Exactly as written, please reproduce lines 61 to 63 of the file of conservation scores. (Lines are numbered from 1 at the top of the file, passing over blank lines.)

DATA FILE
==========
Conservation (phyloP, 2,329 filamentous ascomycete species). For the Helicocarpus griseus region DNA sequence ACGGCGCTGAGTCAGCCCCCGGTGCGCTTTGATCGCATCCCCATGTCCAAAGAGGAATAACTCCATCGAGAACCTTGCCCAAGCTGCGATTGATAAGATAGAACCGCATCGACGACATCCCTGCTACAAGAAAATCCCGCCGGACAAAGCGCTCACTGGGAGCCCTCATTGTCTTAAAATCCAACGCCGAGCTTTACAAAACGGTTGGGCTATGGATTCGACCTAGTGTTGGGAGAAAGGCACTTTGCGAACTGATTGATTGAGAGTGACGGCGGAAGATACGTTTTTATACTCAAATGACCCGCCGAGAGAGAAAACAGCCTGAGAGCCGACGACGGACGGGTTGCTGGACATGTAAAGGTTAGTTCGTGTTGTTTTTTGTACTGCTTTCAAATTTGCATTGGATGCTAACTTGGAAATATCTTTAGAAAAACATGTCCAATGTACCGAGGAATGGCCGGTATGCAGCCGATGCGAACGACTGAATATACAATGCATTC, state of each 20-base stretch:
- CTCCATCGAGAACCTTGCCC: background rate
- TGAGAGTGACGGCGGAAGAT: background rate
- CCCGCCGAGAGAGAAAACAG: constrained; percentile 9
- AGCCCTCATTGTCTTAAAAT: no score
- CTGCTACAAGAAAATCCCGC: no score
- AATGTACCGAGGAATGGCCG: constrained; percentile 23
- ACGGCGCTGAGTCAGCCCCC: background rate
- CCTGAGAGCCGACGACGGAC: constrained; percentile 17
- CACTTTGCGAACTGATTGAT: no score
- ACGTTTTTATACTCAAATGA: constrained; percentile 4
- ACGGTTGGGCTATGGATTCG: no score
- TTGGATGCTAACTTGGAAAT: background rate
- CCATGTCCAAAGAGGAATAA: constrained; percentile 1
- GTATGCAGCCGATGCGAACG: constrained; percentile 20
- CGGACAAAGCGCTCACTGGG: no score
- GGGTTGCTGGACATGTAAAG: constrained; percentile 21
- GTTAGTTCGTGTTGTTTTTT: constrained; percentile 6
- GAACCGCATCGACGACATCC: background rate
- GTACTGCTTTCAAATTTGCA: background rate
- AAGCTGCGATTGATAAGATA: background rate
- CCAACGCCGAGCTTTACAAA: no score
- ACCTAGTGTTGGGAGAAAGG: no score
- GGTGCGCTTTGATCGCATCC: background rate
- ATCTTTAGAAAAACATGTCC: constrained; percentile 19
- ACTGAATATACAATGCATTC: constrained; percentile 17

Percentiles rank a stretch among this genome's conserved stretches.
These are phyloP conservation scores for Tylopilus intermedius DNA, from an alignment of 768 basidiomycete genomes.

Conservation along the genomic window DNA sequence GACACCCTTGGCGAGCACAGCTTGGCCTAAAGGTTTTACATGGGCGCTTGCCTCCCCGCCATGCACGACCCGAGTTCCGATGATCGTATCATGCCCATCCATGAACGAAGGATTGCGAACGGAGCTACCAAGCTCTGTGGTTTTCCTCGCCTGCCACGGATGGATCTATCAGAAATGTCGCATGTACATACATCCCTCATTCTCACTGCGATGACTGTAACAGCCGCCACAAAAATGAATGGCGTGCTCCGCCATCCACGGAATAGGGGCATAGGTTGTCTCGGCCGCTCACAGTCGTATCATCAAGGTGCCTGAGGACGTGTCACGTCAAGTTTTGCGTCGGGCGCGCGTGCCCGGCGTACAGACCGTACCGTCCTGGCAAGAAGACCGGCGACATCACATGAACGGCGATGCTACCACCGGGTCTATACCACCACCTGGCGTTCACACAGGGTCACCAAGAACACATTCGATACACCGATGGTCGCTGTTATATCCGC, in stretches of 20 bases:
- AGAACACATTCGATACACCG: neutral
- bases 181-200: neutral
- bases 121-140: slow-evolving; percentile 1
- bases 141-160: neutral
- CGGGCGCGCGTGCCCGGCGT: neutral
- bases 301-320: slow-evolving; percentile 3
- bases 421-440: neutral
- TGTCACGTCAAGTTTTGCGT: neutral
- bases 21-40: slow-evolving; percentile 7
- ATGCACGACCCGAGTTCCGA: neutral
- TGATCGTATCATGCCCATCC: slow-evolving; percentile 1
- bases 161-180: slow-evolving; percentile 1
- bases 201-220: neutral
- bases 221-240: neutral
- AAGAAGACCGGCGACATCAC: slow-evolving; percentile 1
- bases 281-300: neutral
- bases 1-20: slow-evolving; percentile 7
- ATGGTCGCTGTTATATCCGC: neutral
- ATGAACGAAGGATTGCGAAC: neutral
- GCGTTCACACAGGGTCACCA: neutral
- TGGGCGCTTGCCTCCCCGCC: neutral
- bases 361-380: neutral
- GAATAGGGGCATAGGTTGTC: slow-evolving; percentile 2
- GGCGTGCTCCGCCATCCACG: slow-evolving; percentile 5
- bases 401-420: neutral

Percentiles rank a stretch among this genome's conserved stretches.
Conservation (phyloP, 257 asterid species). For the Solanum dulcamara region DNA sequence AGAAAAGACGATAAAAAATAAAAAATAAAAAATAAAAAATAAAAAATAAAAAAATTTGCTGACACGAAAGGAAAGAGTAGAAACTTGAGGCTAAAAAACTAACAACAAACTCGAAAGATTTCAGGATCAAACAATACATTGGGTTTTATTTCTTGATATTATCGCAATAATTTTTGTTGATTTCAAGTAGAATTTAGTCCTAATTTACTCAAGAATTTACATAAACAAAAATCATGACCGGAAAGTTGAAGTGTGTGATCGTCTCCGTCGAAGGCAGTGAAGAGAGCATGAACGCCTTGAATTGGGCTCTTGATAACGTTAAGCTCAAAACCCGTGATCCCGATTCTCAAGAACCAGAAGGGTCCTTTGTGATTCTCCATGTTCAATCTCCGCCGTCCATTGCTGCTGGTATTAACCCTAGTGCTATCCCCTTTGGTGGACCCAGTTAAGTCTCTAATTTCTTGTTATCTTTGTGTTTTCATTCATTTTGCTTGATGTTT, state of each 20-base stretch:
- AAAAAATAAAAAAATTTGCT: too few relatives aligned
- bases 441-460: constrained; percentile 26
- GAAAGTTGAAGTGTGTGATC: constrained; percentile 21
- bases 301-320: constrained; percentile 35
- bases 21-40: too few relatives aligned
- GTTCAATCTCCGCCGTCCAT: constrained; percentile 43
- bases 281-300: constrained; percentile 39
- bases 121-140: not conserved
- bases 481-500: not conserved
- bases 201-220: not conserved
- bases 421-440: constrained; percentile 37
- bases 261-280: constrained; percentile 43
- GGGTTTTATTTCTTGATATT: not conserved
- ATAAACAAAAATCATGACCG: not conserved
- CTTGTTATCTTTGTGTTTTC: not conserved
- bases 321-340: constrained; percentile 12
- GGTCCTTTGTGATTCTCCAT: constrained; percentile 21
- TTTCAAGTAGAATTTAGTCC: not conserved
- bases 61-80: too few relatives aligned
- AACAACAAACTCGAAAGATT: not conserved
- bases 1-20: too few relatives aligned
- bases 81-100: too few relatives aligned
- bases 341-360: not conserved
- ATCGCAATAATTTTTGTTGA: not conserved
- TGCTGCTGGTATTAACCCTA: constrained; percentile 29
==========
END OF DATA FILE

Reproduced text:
- bases 21-40: too few relatives aligned
- GTTCAATCTCCGCCGTCCAT: constrained; percentile 43
- bases 281-300: constrained; percentile 39